Kock's work is based on the idea of infinitesimal numbers whose square is zero but which aren't themselves zero. Clearly we aren't talking about real numbers here, but instead an extension to the real numbers. Here's a toy implementation:
> data Dual a = D a a deriving (Show,Eq)
> instance Num a => Num (Dual a) where
> fromInteger i = D (fromInteger i) 0
> (D a a')+(D b b') = D (a+b) (a'+b')
> (D a a')-(D b b') = D (a-b) (a'-b')
> (D a a')*(D b b') = D (a*b) (a*b'+a'*b)
> e = D 0 1
They're called dual numbers because this particular algebra was apparently first described by Clifford and that's what he called them. The important point to note is that e^2==0. We can use the fact that
to compute derivatives of functions. For example if we define
> f x = x^3+2*x^2-3*x+1
and evaluate f (1+e) we get D 1 4. We can directly read off f(1)=1 and f'(1)=4.
But, as Kock points out, the dual numbers don't provide 'enough' infinitesimals, we just get one, e, from which all of the others are built. So we can replace Dual with a new class:
> infixl 5 .-
> infixl 5 .+
> infixl 6 .*
> infixl 6 *.
> data R a = R a [a] deriving Show
> zipWith' f l r   = 
> zipWith' f _ r a  = map (flip f r) a
> zipWith' f l _  b = map (f l) b
> zipWith' f l r (a:as) (b:bs) = (f a b) : zipWith' f l r as bs
> (.+) :: Num a => [a] -> [a] -> [a]
> (.+) = zipWith' (+) 0 0
> (.-) :: Num a => [a] -> [a] -> [a]
> (.-) = zipWith' (-) 0 0
> (.*) :: Num a => a -> [a] -> [a]
> (.*) a = map (a*)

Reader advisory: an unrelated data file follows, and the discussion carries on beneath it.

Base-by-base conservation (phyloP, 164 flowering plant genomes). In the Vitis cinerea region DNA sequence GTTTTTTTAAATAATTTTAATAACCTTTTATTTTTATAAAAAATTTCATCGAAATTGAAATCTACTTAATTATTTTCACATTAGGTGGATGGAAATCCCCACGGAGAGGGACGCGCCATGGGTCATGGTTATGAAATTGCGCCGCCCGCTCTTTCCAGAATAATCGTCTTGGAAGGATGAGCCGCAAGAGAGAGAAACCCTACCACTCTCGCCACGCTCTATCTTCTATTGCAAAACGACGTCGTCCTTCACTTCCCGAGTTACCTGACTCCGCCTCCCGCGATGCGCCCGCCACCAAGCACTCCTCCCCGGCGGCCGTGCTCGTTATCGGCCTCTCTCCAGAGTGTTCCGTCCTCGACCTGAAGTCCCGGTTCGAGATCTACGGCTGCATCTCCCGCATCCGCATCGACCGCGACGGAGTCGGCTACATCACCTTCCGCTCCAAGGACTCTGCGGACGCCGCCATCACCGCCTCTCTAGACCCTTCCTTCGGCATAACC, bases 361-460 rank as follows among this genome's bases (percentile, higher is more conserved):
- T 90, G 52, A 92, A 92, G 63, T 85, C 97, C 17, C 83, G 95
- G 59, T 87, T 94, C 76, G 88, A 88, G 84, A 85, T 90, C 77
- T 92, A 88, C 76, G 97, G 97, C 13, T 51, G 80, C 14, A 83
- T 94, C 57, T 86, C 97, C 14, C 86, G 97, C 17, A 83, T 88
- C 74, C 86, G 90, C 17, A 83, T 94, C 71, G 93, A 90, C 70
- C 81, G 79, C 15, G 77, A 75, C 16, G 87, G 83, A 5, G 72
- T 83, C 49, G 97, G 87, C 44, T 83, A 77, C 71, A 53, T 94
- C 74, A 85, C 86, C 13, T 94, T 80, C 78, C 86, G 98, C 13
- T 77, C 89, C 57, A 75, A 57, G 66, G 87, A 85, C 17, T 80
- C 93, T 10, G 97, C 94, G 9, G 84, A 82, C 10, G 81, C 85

> (*.) :: Num a => [a] -> a -> [a]
> (*.) a b = map (*b) a
> (.=) :: (Eq a,Num a) => [a] -> [a] -> Bool
> (.=) a b = and $ zipWith' (==) 0 0 a b
> instance (Eq a,Num a) => Eq (R a) where
> R a a' == R b b' = a==b && a'.=b'
A slightly more extended version of the Num interface:
> instance Num a => Num (R a) where
> fromInteger a = R (fromInteger a) 
> (R a a') + (R b b') = R (a+b) (a'.+b')
> (R a a') - (R b b') = R (a-b) (a'.-b')
> (R a a') * (R b b') = R (a*b) (a.*b' .+ a'*.b)
> negate (R a a') = R (negate a) (map negate a')
And some more functions for good measure:
> instance (Num a,Fractional a) => Fractional (R a) where
> fromRational a = R (fromRational a) 
> (R a a') / (R b b') = let s = 1/b in
> R (a*s) ((a'*.b.-a.*b') *. (s*s))
> instance Floating a => Floating (R a) where
> exp (R a a') = let e = exp a in R e (e .* a')
> log (R a a') = R (log a) ((1/a) .* a')
> sin (R a a') = R (sin a) (cos a .* a')
> cos (R a a') = R (cos a) (-sin a .* a')
The d i provide a basis for these infinitesimals.
> d n = R 0 (replicate n 0 ++ )
We now have an infinite set of independent dual numbers, d i, one for each natural i. Note that we have (d i)*(d j)==0 for any i and j. Apart from this, they act just like before. For example
We can use these compute partial derivatives. For example consider
> g x y = (x+2*y)^2/(x+y)
Computing g (7+d 0) (0+d 1) gives R 7.0 [1.0,3.0] so we know g(7,0) = 7, gx(7,0)=1 and gy(7,0)=3.
I'll use R as mathematical notation for the type given by R Float. (I hope the double use of 'R' won't be confusing, but I want to be consistent-ish with Kock.)
Before we do any more calculus, consider the following geometric figure:
A point is in the intersection of the circle and the line if it satisfies the equations:
> onS (x,y) = x^2+(y-1)^2==1
> onL (x,y) = y==0